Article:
During their extensive visit to London in autumn 1884, Thomas and Frances Harriett Ruddy visited the Pamplin family graves in Newington and Walthamstow, where Thomas copied the inscriptions on various tombstones and rehearsed the stories of his wife’s near relatives and ancestors.
Thursday 4th November Before dinner we went up the Causeway, saw new Kent Road, Walworth Road, we went into the churchyard where the church of St Mary Newington stood before it was pulled down. It was gay with chrysanthemums and it is a pretty bit of pleasure ground for the people of the district. I examined the marble tablet which some of the parishioners elected as a token of their esteem to the memory of the Father of Frances.
The inscription on it is:
“In memory of William Williams,
25 years Clerk of this Parish.
Who died on 9 November 1866
aged 59 years.
This tablet is erected by several Parishioners
in testimony of their esteem and respect. “ I also saw the tombstones and graves of the father of the above and other relatives.
After dinner Thomas, Frances and baby and Mr Williams went to Walthamstow. They looked at the gravestones of the Pamplin and Dench family and Thomas copied the inscriptions. Among them were William Pamplin 1740-1805 (see above) Frances Pampin nee Wildsmith 1744-1830, Mary Rawson nee Pamplin 1773-1805, her sister Susanna who died in 1857, William Pamplin 1768-1844 and his wife Harriott nee Dench 1774-1832. Of this William, Thomas says:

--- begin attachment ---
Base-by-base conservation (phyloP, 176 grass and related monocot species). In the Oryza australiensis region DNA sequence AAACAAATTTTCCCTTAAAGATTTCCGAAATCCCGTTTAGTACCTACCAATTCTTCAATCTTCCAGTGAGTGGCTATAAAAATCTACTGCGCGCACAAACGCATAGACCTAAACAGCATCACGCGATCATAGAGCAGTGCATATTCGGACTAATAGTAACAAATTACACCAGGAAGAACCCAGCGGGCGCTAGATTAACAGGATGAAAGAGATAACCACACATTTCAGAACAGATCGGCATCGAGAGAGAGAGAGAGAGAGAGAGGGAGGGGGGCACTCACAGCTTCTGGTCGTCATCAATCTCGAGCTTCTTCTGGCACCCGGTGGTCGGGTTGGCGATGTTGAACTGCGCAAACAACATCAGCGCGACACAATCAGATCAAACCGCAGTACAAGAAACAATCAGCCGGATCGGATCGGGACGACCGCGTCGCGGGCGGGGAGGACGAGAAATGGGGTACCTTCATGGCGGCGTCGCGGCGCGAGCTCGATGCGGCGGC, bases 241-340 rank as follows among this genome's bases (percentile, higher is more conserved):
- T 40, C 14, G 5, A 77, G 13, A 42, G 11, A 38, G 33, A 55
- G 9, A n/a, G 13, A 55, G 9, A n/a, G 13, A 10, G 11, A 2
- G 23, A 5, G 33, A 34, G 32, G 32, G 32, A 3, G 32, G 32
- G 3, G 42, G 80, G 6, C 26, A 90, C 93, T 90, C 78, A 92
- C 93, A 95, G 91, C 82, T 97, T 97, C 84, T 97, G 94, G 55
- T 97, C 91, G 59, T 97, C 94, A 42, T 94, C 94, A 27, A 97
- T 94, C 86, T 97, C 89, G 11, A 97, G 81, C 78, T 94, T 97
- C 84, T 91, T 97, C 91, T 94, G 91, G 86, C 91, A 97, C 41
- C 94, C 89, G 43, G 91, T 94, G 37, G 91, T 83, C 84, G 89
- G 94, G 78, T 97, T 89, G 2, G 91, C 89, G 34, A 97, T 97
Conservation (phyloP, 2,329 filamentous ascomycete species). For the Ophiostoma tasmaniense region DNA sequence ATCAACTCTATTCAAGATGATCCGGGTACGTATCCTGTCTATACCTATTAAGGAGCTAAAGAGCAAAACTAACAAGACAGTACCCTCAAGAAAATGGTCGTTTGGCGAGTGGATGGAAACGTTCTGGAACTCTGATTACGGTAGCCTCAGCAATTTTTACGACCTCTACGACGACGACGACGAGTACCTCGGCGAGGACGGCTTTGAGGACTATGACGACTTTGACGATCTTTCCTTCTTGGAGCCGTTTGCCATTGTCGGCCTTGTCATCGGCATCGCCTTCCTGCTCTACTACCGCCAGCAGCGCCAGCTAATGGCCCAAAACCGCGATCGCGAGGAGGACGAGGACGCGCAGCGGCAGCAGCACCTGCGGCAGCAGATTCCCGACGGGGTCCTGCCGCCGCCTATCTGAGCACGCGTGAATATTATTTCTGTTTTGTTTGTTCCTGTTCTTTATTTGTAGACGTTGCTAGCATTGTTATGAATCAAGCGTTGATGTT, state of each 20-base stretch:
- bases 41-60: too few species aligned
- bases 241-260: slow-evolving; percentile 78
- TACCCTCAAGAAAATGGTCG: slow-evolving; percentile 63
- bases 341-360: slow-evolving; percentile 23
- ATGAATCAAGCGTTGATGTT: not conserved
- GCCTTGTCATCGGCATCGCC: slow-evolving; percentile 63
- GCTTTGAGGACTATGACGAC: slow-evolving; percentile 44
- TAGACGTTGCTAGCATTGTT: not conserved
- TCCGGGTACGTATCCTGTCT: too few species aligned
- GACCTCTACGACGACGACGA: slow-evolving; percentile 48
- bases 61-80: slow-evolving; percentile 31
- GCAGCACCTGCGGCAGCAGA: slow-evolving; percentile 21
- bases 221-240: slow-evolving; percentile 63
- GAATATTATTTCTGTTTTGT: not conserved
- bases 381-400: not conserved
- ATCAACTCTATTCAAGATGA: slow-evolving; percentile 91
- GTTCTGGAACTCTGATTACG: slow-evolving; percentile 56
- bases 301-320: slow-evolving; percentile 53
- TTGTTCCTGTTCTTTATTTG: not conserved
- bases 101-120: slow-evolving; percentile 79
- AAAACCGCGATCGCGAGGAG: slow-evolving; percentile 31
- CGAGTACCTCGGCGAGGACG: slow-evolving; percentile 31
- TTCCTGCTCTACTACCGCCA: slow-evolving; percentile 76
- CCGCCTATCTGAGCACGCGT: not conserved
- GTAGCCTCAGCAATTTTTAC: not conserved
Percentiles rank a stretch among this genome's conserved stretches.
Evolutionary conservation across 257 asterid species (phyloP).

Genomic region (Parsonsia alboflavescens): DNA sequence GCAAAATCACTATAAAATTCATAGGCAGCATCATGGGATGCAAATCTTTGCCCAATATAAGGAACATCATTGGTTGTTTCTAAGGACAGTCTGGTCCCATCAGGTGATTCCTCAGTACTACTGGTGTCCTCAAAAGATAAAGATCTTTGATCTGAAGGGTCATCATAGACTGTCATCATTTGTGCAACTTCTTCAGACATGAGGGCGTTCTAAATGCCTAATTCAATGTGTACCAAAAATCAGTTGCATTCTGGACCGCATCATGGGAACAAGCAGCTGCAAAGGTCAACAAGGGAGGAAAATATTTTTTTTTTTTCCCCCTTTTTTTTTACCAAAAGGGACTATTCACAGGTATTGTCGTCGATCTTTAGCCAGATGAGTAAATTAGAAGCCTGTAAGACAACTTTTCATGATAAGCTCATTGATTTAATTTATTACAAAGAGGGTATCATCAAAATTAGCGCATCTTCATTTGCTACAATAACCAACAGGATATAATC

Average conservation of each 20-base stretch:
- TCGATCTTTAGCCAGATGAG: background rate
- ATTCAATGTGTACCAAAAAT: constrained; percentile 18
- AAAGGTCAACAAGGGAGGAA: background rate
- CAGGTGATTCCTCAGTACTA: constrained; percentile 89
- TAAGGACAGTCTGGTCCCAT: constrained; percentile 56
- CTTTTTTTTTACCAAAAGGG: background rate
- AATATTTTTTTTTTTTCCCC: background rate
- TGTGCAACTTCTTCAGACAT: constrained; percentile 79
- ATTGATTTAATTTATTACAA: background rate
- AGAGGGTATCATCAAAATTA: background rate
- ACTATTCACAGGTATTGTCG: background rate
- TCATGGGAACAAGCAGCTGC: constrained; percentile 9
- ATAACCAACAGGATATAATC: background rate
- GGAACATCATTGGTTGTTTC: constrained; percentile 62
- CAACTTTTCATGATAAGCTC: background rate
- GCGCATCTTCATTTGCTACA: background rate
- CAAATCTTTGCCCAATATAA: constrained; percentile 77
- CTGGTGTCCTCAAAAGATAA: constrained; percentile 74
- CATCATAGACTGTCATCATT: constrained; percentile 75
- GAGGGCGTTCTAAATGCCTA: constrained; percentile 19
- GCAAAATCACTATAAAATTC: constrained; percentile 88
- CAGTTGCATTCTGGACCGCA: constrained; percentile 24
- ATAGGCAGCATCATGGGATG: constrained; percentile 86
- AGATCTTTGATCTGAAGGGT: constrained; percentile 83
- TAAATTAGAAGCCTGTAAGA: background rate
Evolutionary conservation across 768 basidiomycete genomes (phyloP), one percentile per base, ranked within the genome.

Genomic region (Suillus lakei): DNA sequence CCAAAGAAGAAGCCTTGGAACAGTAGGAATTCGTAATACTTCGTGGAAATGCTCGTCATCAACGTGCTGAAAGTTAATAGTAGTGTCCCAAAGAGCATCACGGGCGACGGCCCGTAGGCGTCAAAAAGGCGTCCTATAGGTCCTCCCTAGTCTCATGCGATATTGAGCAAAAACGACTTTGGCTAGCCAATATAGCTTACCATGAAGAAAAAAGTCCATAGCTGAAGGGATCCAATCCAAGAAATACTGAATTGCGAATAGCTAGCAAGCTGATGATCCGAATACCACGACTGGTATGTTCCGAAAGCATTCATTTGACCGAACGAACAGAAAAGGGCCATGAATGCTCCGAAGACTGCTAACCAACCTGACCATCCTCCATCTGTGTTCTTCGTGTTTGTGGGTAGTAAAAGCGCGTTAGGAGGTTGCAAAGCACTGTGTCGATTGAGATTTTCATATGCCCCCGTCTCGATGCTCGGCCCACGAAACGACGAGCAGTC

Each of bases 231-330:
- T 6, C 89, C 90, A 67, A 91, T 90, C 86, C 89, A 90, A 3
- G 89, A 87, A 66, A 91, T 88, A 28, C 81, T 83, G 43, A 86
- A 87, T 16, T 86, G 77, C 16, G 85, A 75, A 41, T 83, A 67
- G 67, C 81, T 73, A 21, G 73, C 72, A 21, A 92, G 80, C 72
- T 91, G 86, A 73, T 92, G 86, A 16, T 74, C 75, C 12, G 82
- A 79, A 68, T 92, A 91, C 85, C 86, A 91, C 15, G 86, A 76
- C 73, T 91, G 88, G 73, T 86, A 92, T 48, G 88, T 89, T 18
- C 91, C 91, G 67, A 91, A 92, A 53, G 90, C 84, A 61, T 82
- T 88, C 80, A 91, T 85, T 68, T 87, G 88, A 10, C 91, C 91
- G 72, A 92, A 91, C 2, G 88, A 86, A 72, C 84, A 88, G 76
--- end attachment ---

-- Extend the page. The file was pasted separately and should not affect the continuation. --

He was for some years gardener to Mr. Crawshay the iron master in South Wales, and afterwards had nurseries, first at Chelsea and afterwards at Lavender Hill, Wandsworth. He was a man of no ordinary intelligence, for various of his writings in manuscript show that he read much, studied hard, and made good use of his time. I have seen a letter of Mr. Crawshay in which he begs of him to return to his old master after he left him.
More can be found about this William Pamplin at http://williampamplin.co.uk/wm-pamplin-elder/
The first Pamplin (his father) had a nursery garden in Walthamstow, this nursery was carried on after his death by a son named James who died on the 31st December 1865. The nursery (Whipps Cross) is now carried on by his son William.
The acquisition of a wife whose family history could be traced back over several generations would have been in great contrast to his own family. He had turned his back in his Irish ancestors with his decision to account himself as Scottish on census forms from 1871 onwards, his mother had died in 1883, and although his brother James lived on in Jedburgh as an agricultural labourer, there is no record I have yet discovered of any ongoing relationship with him. Indeed, from evidence of death registrations, James may not have been able to write. I understand that it was the eldest daughters of Thomas and Frances Harriett who discovered and traced the Ruddy family’s origins in Murrisk, Ireland.